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- The company, on the basis of change in net income from the same quarter one year ago, has significantly underperformed when compared to that of the S&P 500 and the Health Care Providers & Services industry. The net income has significantly decreased by 197.8% when compared to the same quarter one year ago, falling from $22.20 million to -$21.72 million.
- The debt-to-equity ratio is very high at 9.12 and currently higher than the industry average, implying that there is very poor management of debt levels within the company. Along with this, the company manages to maintain a quick ratio of 0.42, which clearly demonstrates the inability to cover short-term cash needs.
- Return on equity has greatly decreased when compared to its ROE from the same quarter one year prior. This is a signal of major weakness within the corporation. Compared to other companies in the Health Care Providers & Services industry and the overall market, EMERITUS CORP's return on equity significantly trails that of both the industry average and the S&P 500.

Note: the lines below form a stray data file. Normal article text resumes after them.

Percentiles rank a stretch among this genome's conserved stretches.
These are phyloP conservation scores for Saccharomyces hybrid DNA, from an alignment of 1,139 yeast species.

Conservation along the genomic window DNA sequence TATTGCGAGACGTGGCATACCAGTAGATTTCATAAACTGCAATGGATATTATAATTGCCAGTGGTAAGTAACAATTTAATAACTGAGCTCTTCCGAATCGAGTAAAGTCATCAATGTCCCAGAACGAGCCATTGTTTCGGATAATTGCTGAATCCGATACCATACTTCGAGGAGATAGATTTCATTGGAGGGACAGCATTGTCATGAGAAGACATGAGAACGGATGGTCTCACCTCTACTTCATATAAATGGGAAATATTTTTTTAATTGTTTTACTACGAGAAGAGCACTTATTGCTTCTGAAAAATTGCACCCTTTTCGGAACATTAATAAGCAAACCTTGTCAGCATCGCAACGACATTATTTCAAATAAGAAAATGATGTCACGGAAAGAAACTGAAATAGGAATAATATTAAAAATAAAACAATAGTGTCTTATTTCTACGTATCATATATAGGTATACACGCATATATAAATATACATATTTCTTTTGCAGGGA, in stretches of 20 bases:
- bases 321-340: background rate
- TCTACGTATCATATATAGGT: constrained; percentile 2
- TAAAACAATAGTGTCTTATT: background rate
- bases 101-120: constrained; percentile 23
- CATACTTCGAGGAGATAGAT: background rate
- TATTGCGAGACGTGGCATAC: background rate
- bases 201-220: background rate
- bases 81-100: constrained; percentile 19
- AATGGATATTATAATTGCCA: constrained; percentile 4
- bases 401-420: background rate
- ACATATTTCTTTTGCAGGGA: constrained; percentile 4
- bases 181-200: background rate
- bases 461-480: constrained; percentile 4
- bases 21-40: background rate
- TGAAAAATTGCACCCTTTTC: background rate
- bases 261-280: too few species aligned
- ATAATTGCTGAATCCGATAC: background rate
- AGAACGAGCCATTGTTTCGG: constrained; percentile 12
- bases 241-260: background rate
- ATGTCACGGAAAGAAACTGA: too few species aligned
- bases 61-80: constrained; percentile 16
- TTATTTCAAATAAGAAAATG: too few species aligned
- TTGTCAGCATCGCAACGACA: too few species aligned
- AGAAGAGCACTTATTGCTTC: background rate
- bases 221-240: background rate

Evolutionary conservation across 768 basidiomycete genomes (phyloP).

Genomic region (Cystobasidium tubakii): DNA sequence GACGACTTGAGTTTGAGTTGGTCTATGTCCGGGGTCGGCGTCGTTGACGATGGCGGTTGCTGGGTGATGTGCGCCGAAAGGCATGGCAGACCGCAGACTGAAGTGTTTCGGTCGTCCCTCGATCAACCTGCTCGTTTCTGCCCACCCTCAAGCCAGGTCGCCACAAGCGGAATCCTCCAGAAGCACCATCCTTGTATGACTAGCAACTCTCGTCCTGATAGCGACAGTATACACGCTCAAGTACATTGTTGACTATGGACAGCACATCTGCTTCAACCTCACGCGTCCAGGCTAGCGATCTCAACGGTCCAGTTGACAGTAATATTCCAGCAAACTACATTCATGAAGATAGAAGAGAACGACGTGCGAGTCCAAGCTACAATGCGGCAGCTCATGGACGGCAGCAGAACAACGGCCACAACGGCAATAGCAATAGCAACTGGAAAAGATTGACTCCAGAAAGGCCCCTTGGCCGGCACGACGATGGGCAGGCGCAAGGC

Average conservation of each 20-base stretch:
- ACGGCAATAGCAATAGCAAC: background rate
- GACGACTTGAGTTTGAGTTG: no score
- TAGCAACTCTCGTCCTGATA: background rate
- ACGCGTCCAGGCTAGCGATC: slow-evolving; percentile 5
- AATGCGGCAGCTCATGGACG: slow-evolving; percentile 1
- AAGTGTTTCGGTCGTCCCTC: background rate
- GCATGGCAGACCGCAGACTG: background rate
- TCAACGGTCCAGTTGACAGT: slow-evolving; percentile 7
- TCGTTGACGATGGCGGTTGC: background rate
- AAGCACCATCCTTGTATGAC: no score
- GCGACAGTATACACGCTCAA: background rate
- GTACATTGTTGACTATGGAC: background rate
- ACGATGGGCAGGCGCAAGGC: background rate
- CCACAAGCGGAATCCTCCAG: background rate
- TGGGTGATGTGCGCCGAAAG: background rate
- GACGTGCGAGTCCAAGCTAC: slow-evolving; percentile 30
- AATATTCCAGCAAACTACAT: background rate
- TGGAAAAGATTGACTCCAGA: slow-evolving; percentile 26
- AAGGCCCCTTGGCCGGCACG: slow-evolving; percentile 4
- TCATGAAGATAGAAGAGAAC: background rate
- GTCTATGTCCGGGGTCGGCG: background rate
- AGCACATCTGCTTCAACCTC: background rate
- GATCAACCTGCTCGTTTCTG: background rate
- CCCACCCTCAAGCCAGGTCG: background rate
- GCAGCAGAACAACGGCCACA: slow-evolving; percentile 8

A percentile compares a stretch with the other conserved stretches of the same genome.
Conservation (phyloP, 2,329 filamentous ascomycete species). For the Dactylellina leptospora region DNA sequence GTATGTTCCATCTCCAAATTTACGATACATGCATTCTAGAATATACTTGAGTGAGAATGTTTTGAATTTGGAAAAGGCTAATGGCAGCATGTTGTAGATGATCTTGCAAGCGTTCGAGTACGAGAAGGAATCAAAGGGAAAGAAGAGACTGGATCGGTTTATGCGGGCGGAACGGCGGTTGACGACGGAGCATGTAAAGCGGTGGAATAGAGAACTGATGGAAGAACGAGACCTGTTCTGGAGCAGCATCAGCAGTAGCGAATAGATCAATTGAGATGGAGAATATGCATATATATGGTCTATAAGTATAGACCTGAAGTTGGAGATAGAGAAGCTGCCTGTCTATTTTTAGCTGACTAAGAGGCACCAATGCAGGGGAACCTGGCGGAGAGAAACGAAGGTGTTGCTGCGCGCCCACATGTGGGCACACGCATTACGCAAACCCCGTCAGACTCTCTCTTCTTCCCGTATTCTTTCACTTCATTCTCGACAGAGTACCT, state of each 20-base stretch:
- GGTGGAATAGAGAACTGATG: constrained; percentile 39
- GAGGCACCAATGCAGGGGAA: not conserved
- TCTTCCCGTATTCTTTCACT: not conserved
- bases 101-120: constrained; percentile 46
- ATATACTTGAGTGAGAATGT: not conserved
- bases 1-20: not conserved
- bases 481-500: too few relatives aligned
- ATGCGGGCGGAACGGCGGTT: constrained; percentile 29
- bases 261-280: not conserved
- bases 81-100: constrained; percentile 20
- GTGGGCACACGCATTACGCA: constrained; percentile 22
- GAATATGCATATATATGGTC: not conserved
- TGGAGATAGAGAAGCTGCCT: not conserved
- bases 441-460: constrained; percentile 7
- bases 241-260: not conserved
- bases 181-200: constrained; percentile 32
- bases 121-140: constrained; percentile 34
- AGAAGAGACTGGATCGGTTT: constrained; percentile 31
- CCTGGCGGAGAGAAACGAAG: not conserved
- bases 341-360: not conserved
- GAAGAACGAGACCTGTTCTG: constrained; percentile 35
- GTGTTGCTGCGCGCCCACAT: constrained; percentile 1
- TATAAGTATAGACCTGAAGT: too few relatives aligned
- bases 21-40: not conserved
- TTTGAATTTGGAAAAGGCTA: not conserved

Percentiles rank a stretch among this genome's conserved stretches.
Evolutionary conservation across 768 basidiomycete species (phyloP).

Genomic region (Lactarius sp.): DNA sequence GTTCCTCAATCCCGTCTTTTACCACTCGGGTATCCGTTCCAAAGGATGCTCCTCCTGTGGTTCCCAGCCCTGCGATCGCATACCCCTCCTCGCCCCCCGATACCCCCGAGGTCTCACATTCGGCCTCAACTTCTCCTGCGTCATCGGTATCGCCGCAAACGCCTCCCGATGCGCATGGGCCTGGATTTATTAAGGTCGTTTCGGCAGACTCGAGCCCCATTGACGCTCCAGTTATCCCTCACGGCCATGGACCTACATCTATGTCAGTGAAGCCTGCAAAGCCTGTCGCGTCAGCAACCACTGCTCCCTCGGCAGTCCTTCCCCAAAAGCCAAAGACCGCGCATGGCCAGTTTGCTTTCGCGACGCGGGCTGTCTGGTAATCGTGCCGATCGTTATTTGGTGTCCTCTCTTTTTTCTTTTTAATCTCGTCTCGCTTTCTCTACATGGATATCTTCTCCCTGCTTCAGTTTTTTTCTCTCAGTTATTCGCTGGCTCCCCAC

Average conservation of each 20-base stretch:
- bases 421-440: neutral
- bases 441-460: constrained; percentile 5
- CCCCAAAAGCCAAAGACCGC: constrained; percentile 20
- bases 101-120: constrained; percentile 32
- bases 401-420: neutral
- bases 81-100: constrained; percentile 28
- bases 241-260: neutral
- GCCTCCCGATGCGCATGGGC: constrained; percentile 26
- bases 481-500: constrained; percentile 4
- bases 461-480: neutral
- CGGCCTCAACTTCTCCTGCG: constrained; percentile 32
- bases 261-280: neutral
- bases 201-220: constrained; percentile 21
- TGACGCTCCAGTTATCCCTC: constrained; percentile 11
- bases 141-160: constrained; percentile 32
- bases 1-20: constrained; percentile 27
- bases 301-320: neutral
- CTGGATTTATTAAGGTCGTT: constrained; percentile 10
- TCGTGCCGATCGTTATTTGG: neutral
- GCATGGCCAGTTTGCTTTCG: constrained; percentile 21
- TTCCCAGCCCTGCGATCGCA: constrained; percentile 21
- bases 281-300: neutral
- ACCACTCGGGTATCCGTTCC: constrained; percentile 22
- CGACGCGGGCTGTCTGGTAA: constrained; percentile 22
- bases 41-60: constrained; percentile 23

- The share price of EMERITUS CORP has not done very well: it is down 15.64% and has underperformed the S&P 500, in part reflecting the company's sharply declining earnings per share when compared to the year-earlier quarter. The fact that the stock is now selling for less than others in its industry in relation to its current earnings is not reason enough to justify a buy rating at this time.
- The gross profit margin for EMERITUS CORP is rather low; currently it is at 21.10%. Regardless of ESC's low profit margin, it has managed to increase from the same period last year. Despite the mixed results of the gross profit margin, the net profit margin of -5.80% trails the industry average.
-- Written by a member of TheStreet Ratings Staff
TheStreet ratings do not represent the views of TheStreet's staff or its contributors. Ratings are established by computer based on metrics for performance (which includes growth, stock performance, efficiency and valuation) and risk (volatility and solvency). Companies with poor cash flow or high debt levels tend to earn lower ratings in our model.